Falcons ready for another tough matchup vs. Brees

Facing Drew Brees is never easy for the Atlanta Falcons.

New Orleans’ record-setting quarterback is 8-2 in the NFC South

rivalry and has put up some staggering numbers: 3,010 yards

passing, a 68.1 completion percentage and 20 touchdowns.

”I really don’t think there’s anything to stopping him. I would

say slowing him down is the key,” Falcons linebacker Curtis Lofton

said. ”He’s a very special player.”

Sunday’s home matchup could be one of Atlanta’s toughest against

Brees now that new running back Darren Sproles complements an

already talented group of receivers.

The Saints rank at or near the top of nearly every NFL offensive

category, including a league-high 44 possessions in the red zone

and an overall scoring average that ranks second.

”Sproles is a big factor in the red zone because he’s a fast

guy,” defensive end John Abraham said. ”They use screens and a

lot of things to get him the ball. You would think the rookie (Mark

Ingram) would be doing stuff in there, but you see Sproles in the

red zone really getting a lot of touches.”

Brees is having one of the best seasons of his remarkable

career. He is the first NFL passer with 3,000 yards in the first

nine games of a season and has thrown a TD pass in 36 straight

games to tie Brett Favre for the league’s second-longest

streak.

”The thing is when we get to him we’ve got to get him down,”

said Abraham, a four-time Pro Bowl selection. ”He’ll throw the

ball in any situation. He’ll flip in the backfield. He’ll do a lot

of different things to get the ball out of his hands. We’ve got to

wrap him up when we get to him.”

Sproles’ numbers are impressive, too. After spending his first

six seasons with San Diego, Sproles leads the NFL with 9,759

all-purpose yards since 2007. He’s on pace to break New Orleans’

single-season record for a running back (Reggie Bush had 88 catches

for 742 yards in 2006).

At 5-foot-6, 190 pounds, Sproles zips through the backfield as

elusively as he runs through coverage units on special teams. His

1,499 all-purpose yards lead the NFL this season.

For Lofton, it was already hard enough trying to defend a New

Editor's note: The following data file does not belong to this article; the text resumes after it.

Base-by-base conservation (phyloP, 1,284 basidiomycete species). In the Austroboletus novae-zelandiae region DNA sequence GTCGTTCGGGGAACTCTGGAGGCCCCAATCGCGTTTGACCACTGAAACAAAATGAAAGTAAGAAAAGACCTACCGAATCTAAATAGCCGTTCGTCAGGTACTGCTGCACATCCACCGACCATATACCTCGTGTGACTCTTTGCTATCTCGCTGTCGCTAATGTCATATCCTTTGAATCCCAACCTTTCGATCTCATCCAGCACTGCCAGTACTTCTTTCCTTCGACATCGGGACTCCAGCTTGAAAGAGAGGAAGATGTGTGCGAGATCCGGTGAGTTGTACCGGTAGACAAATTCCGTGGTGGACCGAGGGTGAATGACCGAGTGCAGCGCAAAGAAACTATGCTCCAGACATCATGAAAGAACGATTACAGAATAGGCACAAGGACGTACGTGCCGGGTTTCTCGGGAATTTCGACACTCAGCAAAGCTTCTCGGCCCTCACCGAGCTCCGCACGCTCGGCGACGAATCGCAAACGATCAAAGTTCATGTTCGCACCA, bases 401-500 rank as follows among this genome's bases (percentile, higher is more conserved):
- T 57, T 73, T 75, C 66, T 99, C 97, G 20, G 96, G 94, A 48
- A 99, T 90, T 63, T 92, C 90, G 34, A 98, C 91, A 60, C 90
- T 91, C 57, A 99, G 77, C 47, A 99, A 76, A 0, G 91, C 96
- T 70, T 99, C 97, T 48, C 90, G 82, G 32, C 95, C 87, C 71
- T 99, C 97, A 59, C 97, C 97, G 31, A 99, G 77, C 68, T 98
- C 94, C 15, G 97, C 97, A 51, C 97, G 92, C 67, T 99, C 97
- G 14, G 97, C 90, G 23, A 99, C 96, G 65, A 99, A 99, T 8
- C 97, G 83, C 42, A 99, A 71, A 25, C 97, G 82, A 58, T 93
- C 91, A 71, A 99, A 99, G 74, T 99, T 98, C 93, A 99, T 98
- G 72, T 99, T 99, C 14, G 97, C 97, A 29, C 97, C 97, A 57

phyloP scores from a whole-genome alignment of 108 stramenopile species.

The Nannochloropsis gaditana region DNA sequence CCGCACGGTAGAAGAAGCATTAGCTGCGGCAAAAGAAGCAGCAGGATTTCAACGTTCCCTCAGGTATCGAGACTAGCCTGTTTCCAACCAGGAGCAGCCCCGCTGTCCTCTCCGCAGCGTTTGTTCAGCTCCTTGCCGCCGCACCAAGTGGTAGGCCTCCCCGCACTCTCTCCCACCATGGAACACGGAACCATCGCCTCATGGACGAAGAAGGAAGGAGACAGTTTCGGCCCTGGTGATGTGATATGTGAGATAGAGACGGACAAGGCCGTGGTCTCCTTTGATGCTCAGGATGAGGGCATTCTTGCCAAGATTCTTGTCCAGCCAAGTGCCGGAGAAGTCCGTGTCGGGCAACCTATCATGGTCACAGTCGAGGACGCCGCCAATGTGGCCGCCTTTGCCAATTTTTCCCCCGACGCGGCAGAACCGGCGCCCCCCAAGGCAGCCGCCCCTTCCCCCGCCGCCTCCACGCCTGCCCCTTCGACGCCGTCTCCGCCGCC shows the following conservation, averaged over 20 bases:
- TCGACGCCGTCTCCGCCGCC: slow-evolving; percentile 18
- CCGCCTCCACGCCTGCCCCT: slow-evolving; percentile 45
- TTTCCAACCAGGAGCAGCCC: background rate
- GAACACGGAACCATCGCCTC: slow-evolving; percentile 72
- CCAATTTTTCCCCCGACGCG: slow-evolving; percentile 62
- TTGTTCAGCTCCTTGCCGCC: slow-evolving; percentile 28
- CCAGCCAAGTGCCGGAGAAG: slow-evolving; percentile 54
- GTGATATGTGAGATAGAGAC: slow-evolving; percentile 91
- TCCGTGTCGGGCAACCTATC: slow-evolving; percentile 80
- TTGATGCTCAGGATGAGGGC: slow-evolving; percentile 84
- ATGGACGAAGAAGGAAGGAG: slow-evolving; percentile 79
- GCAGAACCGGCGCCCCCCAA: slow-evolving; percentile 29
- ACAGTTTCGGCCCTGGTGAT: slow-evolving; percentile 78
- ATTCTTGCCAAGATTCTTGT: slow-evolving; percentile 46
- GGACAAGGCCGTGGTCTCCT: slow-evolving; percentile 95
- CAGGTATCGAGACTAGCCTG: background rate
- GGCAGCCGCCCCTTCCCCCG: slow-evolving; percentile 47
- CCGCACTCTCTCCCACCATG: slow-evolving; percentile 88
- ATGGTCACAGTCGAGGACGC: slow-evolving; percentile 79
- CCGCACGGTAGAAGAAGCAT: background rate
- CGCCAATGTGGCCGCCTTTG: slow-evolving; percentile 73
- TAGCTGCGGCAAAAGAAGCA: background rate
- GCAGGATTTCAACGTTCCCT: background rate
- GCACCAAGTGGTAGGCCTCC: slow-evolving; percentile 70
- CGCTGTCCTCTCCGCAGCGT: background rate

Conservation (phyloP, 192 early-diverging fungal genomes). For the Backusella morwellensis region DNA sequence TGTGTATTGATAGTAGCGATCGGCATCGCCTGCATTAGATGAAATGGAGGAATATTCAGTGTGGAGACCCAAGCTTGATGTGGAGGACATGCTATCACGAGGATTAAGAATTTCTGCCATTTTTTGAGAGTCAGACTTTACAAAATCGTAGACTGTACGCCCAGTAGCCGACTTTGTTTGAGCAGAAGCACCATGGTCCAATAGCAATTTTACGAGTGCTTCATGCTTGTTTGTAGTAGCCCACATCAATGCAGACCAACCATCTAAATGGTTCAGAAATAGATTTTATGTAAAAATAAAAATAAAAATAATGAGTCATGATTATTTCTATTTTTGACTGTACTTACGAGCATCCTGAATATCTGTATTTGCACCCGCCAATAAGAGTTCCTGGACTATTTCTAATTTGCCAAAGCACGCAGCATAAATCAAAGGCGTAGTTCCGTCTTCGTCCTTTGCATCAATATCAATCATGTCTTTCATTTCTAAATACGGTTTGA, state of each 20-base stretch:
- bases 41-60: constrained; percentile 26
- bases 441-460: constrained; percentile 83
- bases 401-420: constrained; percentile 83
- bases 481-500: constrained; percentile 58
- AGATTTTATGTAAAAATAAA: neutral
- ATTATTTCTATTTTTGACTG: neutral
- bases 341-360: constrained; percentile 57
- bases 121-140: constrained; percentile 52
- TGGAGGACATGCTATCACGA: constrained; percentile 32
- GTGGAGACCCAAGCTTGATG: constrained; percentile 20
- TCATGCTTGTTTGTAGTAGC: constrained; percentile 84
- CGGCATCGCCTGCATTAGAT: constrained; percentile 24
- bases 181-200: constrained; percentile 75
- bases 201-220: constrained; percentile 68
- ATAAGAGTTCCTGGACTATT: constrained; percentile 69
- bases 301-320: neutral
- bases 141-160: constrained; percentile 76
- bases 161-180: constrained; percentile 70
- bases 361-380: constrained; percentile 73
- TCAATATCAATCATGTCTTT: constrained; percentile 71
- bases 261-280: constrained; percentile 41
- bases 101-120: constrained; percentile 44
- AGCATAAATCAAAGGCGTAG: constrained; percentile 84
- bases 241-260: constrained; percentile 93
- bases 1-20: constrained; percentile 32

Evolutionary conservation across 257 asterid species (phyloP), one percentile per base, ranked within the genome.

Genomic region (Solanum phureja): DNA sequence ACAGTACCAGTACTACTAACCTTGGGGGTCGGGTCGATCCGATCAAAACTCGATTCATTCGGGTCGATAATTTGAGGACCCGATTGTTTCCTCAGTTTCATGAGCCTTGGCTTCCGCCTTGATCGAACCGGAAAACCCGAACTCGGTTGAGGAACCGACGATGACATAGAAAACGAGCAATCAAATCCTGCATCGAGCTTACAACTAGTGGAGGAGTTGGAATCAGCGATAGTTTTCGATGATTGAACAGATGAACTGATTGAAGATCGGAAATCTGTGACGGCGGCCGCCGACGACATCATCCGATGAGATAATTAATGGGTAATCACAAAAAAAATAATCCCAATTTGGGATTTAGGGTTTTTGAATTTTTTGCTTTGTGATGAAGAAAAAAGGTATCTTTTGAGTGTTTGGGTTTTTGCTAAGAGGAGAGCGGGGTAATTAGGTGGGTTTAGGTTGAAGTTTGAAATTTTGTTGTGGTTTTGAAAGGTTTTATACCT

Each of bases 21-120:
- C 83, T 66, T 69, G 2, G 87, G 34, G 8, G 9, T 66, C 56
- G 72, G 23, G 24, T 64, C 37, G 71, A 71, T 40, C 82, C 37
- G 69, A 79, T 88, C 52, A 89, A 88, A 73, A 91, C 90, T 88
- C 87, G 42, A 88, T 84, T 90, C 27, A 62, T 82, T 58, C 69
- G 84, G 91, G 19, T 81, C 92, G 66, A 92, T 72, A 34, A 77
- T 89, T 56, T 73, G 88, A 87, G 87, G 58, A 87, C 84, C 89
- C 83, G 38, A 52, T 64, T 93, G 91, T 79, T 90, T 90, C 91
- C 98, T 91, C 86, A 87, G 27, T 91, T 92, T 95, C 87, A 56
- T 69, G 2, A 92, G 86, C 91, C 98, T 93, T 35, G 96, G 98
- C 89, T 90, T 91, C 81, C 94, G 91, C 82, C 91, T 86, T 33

Orleans scheme that includes tight end Jimmy Graham, running back

Pierre Thomas and receivers Marques Colston, Devery Henderson,

Robert Meachem and Lance Moore.

Brees doesn’t give a defense much time to attack the pocket.

”He sets (his feet) short and gets the ball out of his hand

quick, so our pass rush is going to have to get there and knock him

off point,” Lofton said. ”We may not get sacks, but we can’t let

him sit back there and have all that time. We’ve got to mix up our

coverages. It can’t just be sitting ducks for him.”

Abraham believes the Falcons (5-3) have improved their tackling

since starting the season poorly. They can’t afford to be

fundamentally weak against the Saints (6-3).

”Even in the playoff loss (last season) against Green Bay, we

were blitzing,” Abraham said. ”We just weren’t getting them down,

and I think it ended up biting us in a big way. This year I think

people are a lot more confident blitzing and I think they

understand what they have to do.”

Defending the Saints on third down will be critical. New

Orleans’ 55.7 percentage ranks second in the league. Atlanta’s

defense ranks 24th.

Lofton knows how important it is to avoid getting frustrated.

The Falcons’ defensive captain estimates that Atlanta had 10 free

runs at Brees in a Week 16 home defeat last season, finishing with

just one sack.

There was some satisfaction in causing Brees to throw two

interceptions, but not nearly enough.

”We definitely want to get him a little antsy back there,”

Lofton said. ”He has a tendency to move around and extend plays.

Sometimes that works out for him and sometimes it’s been good for

us. We definitely want to keep that going this year. He’s an

elusive guy. Then again, Sproles is, too. It’s going to be a tough

matchup, but we’re a confident team right now.”